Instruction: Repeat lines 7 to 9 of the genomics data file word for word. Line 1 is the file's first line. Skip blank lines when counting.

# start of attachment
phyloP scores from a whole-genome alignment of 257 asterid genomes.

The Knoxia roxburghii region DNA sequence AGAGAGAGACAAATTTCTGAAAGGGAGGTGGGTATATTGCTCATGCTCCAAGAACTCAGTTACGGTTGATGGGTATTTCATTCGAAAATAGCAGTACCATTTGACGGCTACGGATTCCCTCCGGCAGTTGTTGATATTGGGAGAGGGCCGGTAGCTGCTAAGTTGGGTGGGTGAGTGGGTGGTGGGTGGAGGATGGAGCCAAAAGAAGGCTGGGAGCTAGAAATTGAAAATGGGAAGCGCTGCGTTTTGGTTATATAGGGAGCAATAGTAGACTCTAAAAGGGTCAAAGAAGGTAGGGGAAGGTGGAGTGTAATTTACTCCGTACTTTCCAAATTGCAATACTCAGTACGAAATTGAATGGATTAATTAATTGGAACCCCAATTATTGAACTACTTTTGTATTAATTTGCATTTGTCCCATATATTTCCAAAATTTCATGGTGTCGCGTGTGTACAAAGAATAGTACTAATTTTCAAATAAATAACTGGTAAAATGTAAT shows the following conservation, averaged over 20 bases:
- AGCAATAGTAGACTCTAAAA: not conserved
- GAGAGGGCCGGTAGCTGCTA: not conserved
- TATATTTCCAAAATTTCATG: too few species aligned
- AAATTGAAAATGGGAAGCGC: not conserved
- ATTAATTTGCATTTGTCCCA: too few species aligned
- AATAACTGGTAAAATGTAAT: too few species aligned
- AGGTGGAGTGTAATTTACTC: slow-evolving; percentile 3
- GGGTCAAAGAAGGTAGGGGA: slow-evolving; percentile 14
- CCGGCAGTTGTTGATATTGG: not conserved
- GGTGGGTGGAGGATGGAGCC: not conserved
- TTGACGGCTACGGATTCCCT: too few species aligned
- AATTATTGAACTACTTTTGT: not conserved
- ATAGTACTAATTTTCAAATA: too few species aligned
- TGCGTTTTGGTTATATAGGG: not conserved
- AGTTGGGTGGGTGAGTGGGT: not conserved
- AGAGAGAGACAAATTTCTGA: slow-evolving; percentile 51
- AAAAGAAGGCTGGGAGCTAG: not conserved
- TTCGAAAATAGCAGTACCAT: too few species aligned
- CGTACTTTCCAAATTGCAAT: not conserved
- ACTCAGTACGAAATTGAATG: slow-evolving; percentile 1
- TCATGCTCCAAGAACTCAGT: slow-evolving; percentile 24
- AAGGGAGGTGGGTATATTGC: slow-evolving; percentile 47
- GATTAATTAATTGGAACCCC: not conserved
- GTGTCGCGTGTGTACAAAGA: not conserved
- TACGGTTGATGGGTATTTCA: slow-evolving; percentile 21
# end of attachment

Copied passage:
- ATTAATTTGCATTTGTCCCA: too few species aligned
- AATAACTGGTAAAATGTAAT: too few species aligned
- AGGTGGAGTGTAATTTACTC: slow-evolving; percentile 3